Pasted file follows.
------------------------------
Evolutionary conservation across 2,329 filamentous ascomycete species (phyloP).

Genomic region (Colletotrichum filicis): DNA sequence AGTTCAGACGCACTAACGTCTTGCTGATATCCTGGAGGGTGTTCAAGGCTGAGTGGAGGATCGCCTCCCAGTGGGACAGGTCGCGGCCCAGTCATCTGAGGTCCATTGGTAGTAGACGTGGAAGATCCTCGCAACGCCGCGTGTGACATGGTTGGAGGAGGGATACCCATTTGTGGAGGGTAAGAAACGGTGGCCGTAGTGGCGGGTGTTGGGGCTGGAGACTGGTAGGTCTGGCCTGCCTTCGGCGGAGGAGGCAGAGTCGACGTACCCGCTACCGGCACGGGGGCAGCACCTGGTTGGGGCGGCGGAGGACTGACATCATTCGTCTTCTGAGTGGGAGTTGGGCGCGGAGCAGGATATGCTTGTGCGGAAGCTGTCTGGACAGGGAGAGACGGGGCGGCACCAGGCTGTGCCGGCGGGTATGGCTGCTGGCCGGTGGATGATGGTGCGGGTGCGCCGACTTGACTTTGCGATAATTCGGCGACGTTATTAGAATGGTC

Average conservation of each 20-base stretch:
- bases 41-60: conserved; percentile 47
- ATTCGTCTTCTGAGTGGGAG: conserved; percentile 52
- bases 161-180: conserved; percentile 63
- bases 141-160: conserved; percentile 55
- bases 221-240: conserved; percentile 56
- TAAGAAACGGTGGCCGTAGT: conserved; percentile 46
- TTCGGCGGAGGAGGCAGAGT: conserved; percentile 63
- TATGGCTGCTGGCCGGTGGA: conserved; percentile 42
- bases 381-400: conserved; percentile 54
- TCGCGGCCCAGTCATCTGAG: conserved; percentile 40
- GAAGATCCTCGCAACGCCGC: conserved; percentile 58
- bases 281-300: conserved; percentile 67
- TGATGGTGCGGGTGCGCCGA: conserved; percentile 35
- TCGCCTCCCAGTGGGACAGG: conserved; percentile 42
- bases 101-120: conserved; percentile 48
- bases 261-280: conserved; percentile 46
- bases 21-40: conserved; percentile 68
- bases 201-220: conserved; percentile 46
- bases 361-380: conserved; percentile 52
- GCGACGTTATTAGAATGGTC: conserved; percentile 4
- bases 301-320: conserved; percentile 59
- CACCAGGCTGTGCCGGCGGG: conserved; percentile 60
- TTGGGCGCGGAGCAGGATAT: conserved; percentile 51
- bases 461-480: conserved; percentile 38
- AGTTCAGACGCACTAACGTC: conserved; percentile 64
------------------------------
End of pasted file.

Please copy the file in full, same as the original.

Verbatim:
Evolutionary conservation across 2,329 filamentous ascomycete species (phyloP).

Genomic region (Colletotrichum filicis): DNA sequence AGTTCAGACGCACTAACGTCTTGCTGATATCCTGGAGGGTGTTCAAGGCTGAGTGGAGGATCGCCTCCCAGTGGGACAGGTCGCGGCCCAGTCATCTGAGGTCCATTGGTAGTAGACGTGGAAGATCCTCGCAACGCCGCGTGTGACATGGTTGGAGGAGGGATACCCATTTGTGGAGGGTAAGAAACGGTGGCCGTAGTGGCGGGTGTTGGGGCTGGAGACTGGTAGGTCTGGCCTGCCTTCGGCGGAGGAGGCAGAGTCGACGTACCCGCTACCGGCACGGGGGCAGCACCTGGTTGGGGCGGCGGAGGACTGACATCATTCGTCTTCTGAGTGGGAGTTGGGCGCGGAGCAGGATATGCTTGTGCGGAAGCTGTCTGGACAGGGAGAGACGGGGCGGCACCAGGCTGTGCCGGCGGGTATGGCTGCTGGCCGGTGGATGATGGTGCGGGTGCGCCGACTTGACTTTGCGATAATTCGGCGACGTTATTAGAATGGTC

Average conservation of each 20-base stretch:
- bases 41-60: conserved; percentile 47
- ATTCGTCTTCTGAGTGGGAG: conserved; percentile 52
- bases 161-180: conserved; percentile 63
- bases 141-160: conserved; percentile 55
- bases 221-240: conserved; percentile 56
- TAAGAAACGGTGGCCGTAGT: conserved; percentile 46
- TTCGGCGGAGGAGGCAGAGT: conserved; percentile 63
- TATGGCTGCTGGCCGGTGGA: conserved; percentile 42
- bases 381-400: conserved; percentile 54
- TCGCGGCCCAGTCATCTGAG: conserved; percentile 40
- GAAGATCCTCGCAACGCCGC: conserved; percentile 58
- bases 281-300: conserved; percentile 67
- TGATGGTGCGGGTGCGCCGA: conserved; percentile 35
- TCGCCTCCCAGTGGGACAGG: conserved; percentile 42
- bases 101-120: conserved; percentile 48
- bases 261-280: conserved; percentile 46
- bases 21-40: conserved; percentile 68
- bases 201-220: conserved; percentile 46
- bases 361-380: conserved; percentile 52
- GCGACGTTATTAGAATGGTC: conserved; percentile 4
- bases 301-320: conserved; percentile 59
- CACCAGGCTGTGCCGGCGGG: conserved; percentile 60
- TTGGGCGCGGAGCAGGATAT: conserved; percentile 51
- bases 461-480: conserved; percentile 38
- AGTTCAGACGCACTAACGTC: conserved; percentile 64